These experiences gave me a great deal of practical experience in academic lab environments (practical: how to work DSC, SEM, etc. logistical: how to procure materials and equipment on the cheap, or quickly), and I think more importantly enthusiasm for research. The latter part is most relevant to me because I am not currently doing research in either of the fields in which I did undergrad research.

I can't say enough for practical engineering experience like undegrad research. Engineering is about doing, and not enough is done in undergrad lab classes in my opinion.

Now I'm a grad student with RA funding in an ME lab at MIT and I'm still really enthusiastic about academic research.

MeFi mail me if you have any other questions.
posted by KevCed at 7:38 AM on April 23, 2009

In addition to the above, I have some suggestions for selling yourself to a prof in the right way:

From my experience, working in undergraduate research is still a job, so you need to have qualifications that make you attractive to the professor, even if you're going to be in an entry-level research situation. Because the professor doesn't want to hire someone that requires even the most basic training, he wants to know you'll be able to get out of the starting gate as fast as possible.

To some degree, the skills you would do well to highlight depend on the research the lab is conducting. But generally, good classes to highlight are your chemistry and physics labs, which taught you to show high attention to detail, an ability to use various pieces of analytical equipment (see if you can be specific to the research the prof does), properly recording and analyzing experimental results, lab safety. Any other jobs you've held that can contribute bits of knowledge to being able to do repetitive tasks, work in a team environment, etc. will help you.

If you can track down which profs are hiring for the summer, talk to some of their grad students to see what kind of research the lab does (also do a search for recent publications, the prof likely has some listed on his profile page for your university). In this way you can also be prepared to 'talk the talk' and increase your chances of sparking the prof's interest.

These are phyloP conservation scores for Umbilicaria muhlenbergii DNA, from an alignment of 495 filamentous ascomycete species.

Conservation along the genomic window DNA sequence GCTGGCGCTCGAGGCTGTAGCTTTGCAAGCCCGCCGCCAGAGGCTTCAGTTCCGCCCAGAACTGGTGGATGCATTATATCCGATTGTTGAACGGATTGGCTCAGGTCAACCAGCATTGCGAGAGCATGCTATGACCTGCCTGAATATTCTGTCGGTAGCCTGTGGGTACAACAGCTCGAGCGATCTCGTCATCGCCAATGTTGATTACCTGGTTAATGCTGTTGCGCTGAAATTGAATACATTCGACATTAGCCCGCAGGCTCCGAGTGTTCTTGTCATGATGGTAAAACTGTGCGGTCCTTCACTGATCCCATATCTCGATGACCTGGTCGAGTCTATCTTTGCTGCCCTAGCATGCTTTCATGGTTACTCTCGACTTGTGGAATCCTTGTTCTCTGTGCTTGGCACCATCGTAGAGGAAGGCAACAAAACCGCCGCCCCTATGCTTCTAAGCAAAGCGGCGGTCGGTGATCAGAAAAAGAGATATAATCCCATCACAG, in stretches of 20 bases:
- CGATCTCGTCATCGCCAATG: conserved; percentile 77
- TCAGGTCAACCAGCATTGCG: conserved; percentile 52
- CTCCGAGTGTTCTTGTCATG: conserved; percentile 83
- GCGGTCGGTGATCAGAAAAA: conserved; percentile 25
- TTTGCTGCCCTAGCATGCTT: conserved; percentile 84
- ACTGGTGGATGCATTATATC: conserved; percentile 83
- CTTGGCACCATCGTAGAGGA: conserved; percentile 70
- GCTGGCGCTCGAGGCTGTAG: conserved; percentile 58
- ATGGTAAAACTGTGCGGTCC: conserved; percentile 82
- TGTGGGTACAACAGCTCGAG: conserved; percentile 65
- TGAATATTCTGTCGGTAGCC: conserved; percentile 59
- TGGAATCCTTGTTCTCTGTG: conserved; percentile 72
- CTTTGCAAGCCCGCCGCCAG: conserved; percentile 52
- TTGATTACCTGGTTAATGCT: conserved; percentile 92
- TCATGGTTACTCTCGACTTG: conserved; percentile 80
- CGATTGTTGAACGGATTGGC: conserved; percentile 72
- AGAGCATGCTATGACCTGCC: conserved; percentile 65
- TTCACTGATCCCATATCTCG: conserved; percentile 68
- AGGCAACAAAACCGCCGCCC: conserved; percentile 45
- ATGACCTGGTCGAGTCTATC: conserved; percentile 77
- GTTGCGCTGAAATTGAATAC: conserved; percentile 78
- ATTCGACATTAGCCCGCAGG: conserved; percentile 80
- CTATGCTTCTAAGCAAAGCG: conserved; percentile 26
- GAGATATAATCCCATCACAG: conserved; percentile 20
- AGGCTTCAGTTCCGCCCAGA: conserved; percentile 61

worked as a chem eng summer student 4 years ago, never left (fully funded M. Sc.). My prof hires mostly 3rd or 4th year students, who've finally got the educational background to understand what's going on in the experiments. If you're missing key classes (from the prof's perspective), don't be disheartened, you can always apply next year.
posted by lizbunny at 7:49 AM on April 23, 2009

It looks like you have great answers for approaching professors. Go for it and good luck!

Since you are at about a sophomore level for MechE, you might want to consider looking into an REU (Research Experience for Undergraduates) in MechE as well as research at your own university. REUs are usually during the summer (often done between junior and senior year) and are a great way to do more research and network with more people in your field. Many provide housing and are paid experiences. I did an REU in Applied Math and loved it. Some quick googling shows there are several out there for Mech E.
posted by wiskunde at 8:27 AM on April 23, 2009

Response by poster: Thank you all for your thoughtful responses! Sounds like the main bullet point is, if you don't ask, you'll never know. All they can do is say no, right?

Just to give some more information, the program I'm interested in can be participated in for up to 5 semesters. I would work on my honors thesis for the last two. I do have a couple of friends who work in a lab, although they are graduating this semester. I actually spoke with a researcher, that my friend works for, last year. He was planning on bringing me on an interesting-sounding project, but I don't think it got funded, and nothing ever happened with it. I'm thinking about emailing him again just to see if he has anything to do over the summer for me (as a volunteer).

What makes me apprehensive is pretty much what you guys mentioned -- that someone WILL bring me on, but I won't perform, or there will be a personality clash.

I think I have this delusion that because researchers are very busy, they are also very impatient and will get frustrated with me if I don't pick things up immediately (which probably isn't true in most cases).
posted by nel at 9:58 PM on April 23, 2009